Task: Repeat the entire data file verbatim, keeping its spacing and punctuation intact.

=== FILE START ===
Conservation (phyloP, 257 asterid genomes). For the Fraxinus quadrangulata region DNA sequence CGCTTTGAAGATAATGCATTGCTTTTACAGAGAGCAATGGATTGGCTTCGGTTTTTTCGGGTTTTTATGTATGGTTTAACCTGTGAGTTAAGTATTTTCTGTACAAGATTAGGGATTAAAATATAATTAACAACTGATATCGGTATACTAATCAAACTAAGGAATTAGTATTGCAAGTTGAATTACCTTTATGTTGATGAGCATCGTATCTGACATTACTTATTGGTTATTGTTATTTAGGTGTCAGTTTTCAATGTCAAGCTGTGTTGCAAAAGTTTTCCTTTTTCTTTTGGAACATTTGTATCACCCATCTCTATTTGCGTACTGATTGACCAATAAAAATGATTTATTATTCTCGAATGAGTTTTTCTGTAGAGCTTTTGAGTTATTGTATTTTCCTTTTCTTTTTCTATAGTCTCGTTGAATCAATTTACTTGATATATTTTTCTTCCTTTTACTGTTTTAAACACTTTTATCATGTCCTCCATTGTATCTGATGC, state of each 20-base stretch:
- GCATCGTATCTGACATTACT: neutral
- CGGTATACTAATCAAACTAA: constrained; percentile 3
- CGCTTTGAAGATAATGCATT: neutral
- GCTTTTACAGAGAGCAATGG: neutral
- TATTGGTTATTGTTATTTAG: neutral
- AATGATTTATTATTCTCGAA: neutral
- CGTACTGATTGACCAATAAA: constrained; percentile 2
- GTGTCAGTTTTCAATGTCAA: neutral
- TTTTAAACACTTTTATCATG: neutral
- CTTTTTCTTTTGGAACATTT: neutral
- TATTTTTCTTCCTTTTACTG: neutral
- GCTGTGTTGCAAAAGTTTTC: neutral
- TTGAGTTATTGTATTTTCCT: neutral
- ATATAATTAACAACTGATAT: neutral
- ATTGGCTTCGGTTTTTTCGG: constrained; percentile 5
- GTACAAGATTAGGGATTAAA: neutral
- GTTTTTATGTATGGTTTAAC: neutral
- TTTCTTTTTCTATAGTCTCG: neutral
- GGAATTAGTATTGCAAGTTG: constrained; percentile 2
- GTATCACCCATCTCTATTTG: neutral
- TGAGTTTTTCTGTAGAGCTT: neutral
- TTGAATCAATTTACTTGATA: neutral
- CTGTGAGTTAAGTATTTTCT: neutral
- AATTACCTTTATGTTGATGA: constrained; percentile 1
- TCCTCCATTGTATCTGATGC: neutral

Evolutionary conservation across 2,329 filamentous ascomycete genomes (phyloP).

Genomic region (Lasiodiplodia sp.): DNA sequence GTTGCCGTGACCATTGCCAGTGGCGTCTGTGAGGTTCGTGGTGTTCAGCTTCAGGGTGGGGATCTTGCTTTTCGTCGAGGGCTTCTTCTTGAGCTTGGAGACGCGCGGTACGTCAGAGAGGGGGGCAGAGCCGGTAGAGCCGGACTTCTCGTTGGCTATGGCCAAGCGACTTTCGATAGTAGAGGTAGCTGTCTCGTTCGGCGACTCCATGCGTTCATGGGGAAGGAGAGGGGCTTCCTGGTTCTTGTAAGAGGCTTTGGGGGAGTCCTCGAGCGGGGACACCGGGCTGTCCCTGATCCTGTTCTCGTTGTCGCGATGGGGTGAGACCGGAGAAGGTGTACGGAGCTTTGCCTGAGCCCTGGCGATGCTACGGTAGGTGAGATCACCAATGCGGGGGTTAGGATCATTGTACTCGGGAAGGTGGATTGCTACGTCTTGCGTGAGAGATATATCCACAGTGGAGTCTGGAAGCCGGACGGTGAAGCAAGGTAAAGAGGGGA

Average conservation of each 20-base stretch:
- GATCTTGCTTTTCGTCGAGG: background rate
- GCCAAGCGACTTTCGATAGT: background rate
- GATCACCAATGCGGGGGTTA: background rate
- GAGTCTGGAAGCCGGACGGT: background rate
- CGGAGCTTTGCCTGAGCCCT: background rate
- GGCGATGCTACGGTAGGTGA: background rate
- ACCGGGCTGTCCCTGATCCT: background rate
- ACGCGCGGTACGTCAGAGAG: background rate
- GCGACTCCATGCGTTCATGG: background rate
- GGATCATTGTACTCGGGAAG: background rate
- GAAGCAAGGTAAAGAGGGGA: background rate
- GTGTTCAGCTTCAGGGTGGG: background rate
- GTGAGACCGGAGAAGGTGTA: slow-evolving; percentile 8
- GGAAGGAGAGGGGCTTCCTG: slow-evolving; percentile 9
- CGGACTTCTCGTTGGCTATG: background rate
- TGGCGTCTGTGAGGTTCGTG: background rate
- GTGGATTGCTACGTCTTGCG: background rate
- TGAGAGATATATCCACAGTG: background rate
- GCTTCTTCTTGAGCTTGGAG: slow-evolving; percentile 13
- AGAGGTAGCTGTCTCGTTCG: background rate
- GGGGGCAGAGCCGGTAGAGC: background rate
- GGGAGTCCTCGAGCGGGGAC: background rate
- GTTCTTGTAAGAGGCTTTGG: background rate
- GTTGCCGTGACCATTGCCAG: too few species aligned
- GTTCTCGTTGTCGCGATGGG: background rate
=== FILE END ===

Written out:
Conservation (phyloP, 257 asterid genomes). For the Fraxinus quadrangulata region DNA sequence CGCTTTGAAGATAATGCATTGCTTTTACAGAGAGCAATGGATTGGCTTCGGTTTTTTCGGGTTTTTATGTATGGTTTAACCTGTGAGTTAAGTATTTTCTGTACAAGATTAGGGATTAAAATATAATTAACAACTGATATCGGTATACTAATCAAACTAAGGAATTAGTATTGCAAGTTGAATTACCTTTATGTTGATGAGCATCGTATCTGACATTACTTATTGGTTATTGTTATTTAGGTGTCAGTTTTCAATGTCAAGCTGTGTTGCAAAAGTTTTCCTTTTTCTTTTGGAACATTTGTATCACCCATCTCTATTTGCGTACTGATTGACCAATAAAAATGATTTATTATTCTCGAATGAGTTTTTCTGTAGAGCTTTTGAGTTATTGTATTTTCCTTTTCTTTTTCTATAGTCTCGTTGAATCAATTTACTTGATATATTTTTCTTCCTTTTACTGTTTTAAACACTTTTATCATGTCCTCCATTGTATCTGATGC, state of each 20-base stretch:
- GCATCGTATCTGACATTACT: neutral
- CGGTATACTAATCAAACTAA: constrained; percentile 3
- CGCTTTGAAGATAATGCATT: neutral
- GCTTTTACAGAGAGCAATGG: neutral
- TATTGGTTATTGTTATTTAG: neutral
- AATGATTTATTATTCTCGAA: neutral
- CGTACTGATTGACCAATAAA: constrained; percentile 2
- GTGTCAGTTTTCAATGTCAA: neutral
- TTTTAAACACTTTTATCATG: neutral
- CTTTTTCTTTTGGAACATTT: neutral
- TATTTTTCTTCCTTTTACTG: neutral
- GCTGTGTTGCAAAAGTTTTC: neutral
- TTGAGTTATTGTATTTTCCT: neutral
- ATATAATTAACAACTGATAT: neutral
- ATTGGCTTCGGTTTTTTCGG: constrained; percentile 5
- GTACAAGATTAGGGATTAAA: neutral
- GTTTTTATGTATGGTTTAAC: neutral
- TTTCTTTTTCTATAGTCTCG: neutral
- GGAATTAGTATTGCAAGTTG: constrained; percentile 2
- GTATCACCCATCTCTATTTG: neutral
- TGAGTTTTTCTGTAGAGCTT: neutral
- TTGAATCAATTTACTTGATA: neutral
- CTGTGAGTTAAGTATTTTCT: neutral
- AATTACCTTTATGTTGATGA: constrained; percentile 1
- TCCTCCATTGTATCTGATGC: neutral

Evolutionary conservation across 2,329 filamentous ascomycete genomes (phyloP).

Genomic region (Lasiodiplodia sp.): DNA sequence GTTGCCGTGACCATTGCCAGTGGCGTCTGTGAGGTTCGTGGTGTTCAGCTTCAGGGTGGGGATCTTGCTTTTCGTCGAGGGCTTCTTCTTGAGCTTGGAGACGCGCGGTACGTCAGAGAGGGGGGCAGAGCCGGTAGAGCCGGACTTCTCGTTGGCTATGGCCAAGCGACTTTCGATAGTAGAGGTAGCTGTCTCGTTCGGCGACTCCATGCGTTCATGGGGAAGGAGAGGGGCTTCCTGGTTCTTGTAAGAGGCTTTGGGGGAGTCCTCGAGCGGGGACACCGGGCTGTCCCTGATCCTGTTCTCGTTGTCGCGATGGGGTGAGACCGGAGAAGGTGTACGGAGCTTTGCCTGAGCCCTGGCGATGCTACGGTAGGTGAGATCACCAATGCGGGGGTTAGGATCATTGTACTCGGGAAGGTGGATTGCTACGTCTTGCGTGAGAGATATATCCACAGTGGAGTCTGGAAGCCGGACGGTGAAGCAAGGTAAAGAGGGGA

Average conservation of each 20-base stretch:
- GATCTTGCTTTTCGTCGAGG: background rate
- GCCAAGCGACTTTCGATAGT: background rate
- GATCACCAATGCGGGGGTTA: background rate
- GAGTCTGGAAGCCGGACGGT: background rate
- CGGAGCTTTGCCTGAGCCCT: background rate
- GGCGATGCTACGGTAGGTGA: background rate
- ACCGGGCTGTCCCTGATCCT: background rate
- ACGCGCGGTACGTCAGAGAG: background rate
- GCGACTCCATGCGTTCATGG: background rate
- GGATCATTGTACTCGGGAAG: background rate
- GAAGCAAGGTAAAGAGGGGA: background rate
- GTGTTCAGCTTCAGGGTGGG: background rate
- GTGAGACCGGAGAAGGTGTA: slow-evolving; percentile 8
- GGAAGGAGAGGGGCTTCCTG: slow-evolving; percentile 9
- CGGACTTCTCGTTGGCTATG: background rate
- TGGCGTCTGTGAGGTTCGTG: background rate
- GTGGATTGCTACGTCTTGCG: background rate
- TGAGAGATATATCCACAGTG: background rate
- GCTTCTTCTTGAGCTTGGAG: slow-evolving; percentile 13
- AGAGGTAGCTGTCTCGTTCG: background rate
- GGGGGCAGAGCCGGTAGAGC: background rate
- GGGAGTCCTCGAGCGGGGAC: background rate
- GTTCTTGTAAGAGGCTTTGG: background rate
- GTTGCCGTGACCATTGCCAG: too few species aligned
- GTTCTCGTTGTCGCGATGGG: background rate